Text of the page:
Dr. W.G. Grace

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William Gilbert Grace

Also Known As: "W. G.", "The Doctor", "The Champion", "The Big 'Un", "The Old Man"
Birthdate: (67)
Birthplace: Downend, Bristol, Somerset, England
Death: October 23, 1915 (67)
Mottingham, Kent, England
Place of Burial: Kent, England
Immediate Family:

Son of Dr. Henry Mills Grace and Martha Grace
Husband of Harriet and Agnes N N Day
Father of Emily Fowler; <private> Unknown; Agnes E (Bessie) Grace; William Gilbert Grace, Jr.; Henry Edgar Grace and 1 other
Brother of Fanny Wellings Grace; Annie Skelton; Henry Mills Grace; Alfred Grace; Alice Rose Bernard and 5 others

Occupation: qualified as a General Practioner
Managed by: Scott David Hibbard
Last Updated:

About Dr. W.G. Grace

William Gilbert "WG" Grace (July 18, 1848 – October 23, 1915) was an English cricketer who, by his extraordinary skills, made cricket perhaps the first modern spectator sport, and who developed most of the techniques of modern batting.

He was often referred to in print by his initials, and "W.G." became something of a sobriquet for him. He had many others, too, including a few family ones that were never used in cricketing circles ("Gilby", "Willy", "William" and, most commonly, "Gilbert"). His mother is described as admonishing him, after he had been dismissed playing a poor shot: "How many times, Gilbert, have I told you how to play that ball?" He was also known in his later career as "The Doctor", "The Old Man" (although this came into being when he was still in his early thirties) or, perhaps most fittingly, "The Champion".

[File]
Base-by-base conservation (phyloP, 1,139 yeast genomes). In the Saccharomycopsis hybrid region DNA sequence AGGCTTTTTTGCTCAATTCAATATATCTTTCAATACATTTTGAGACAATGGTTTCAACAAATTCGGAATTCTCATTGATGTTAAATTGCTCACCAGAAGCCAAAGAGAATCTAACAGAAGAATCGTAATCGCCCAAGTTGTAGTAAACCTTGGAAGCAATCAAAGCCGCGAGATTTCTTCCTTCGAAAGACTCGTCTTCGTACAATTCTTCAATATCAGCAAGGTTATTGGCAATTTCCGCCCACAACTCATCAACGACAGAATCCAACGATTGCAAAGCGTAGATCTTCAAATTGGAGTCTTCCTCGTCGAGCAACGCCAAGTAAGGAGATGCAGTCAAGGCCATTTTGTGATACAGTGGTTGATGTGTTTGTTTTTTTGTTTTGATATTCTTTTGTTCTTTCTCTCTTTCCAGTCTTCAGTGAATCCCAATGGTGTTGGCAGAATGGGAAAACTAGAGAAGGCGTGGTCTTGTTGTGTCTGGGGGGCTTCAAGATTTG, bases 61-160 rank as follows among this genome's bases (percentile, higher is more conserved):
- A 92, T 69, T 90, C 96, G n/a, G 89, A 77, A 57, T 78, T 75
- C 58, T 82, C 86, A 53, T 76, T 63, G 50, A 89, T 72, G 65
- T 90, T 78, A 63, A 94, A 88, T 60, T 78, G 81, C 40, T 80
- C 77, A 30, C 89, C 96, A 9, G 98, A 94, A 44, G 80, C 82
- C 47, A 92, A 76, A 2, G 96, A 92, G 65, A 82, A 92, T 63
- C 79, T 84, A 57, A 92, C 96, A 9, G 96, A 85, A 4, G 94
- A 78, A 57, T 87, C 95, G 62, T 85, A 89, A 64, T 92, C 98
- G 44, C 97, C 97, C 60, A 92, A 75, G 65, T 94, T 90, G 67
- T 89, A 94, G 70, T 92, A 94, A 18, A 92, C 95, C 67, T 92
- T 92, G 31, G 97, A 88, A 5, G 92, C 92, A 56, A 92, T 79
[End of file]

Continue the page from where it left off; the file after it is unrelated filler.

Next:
In many of the tributes paid to him, he was referred to as "The Great Cricketer". The respected cricket historian Peter Wynne-Thomas paid tribute to Grace in his book The Hamlyn A - Z of Cricket Records. Writing in 1982, he summarised Grace thus:

Even now, 67 years after his death, W G Grace is probably the most easily recognisable sportsman in England and certainly he towers over all his contemporaries in cricket or indeed in any other sport. Undoubtedly he is the greatest of cricketers.

In a career spanning 44 years, Grace's batting average was 39.45 at first class level, an average undoubtedly dragged down by playing into his late fifties. At his peak in the 1870s his first-class season batting averages were regularly between 60 and 70, at a time where uncovered, poorly-prepared pitches meant that scores were far lower than the modern game. His career bowling record of 2809 wickets at the outstanding average of 18.14 speaks for itself.

Grace played Test cricket against Australia from 1880 onwards, but he was already past his peak at that stage.

He was a doctor by profession and played cricket as a (nominal) amateur throughout his career.


W. G. Grace was William Philo Hibbard's 5th cousin 5-times removed

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Dr. W.G. Grace's Timeline

July 18, 1848
Bristol, Somerset, England
October 27, 1868
Age 20
Bristol Medical School, Bristol
October 27, 1868
Age 20
Bristol Medical School, Bristol
December 24, 1869
Age 21
Munsley, Herefordshire
July 6, 1874
Age 25
Age 25
Age 25
February 1875
Age 26
St.Bartholemews Hospital, London
February 1875
Age 26
St.Bartholemews Hospital, London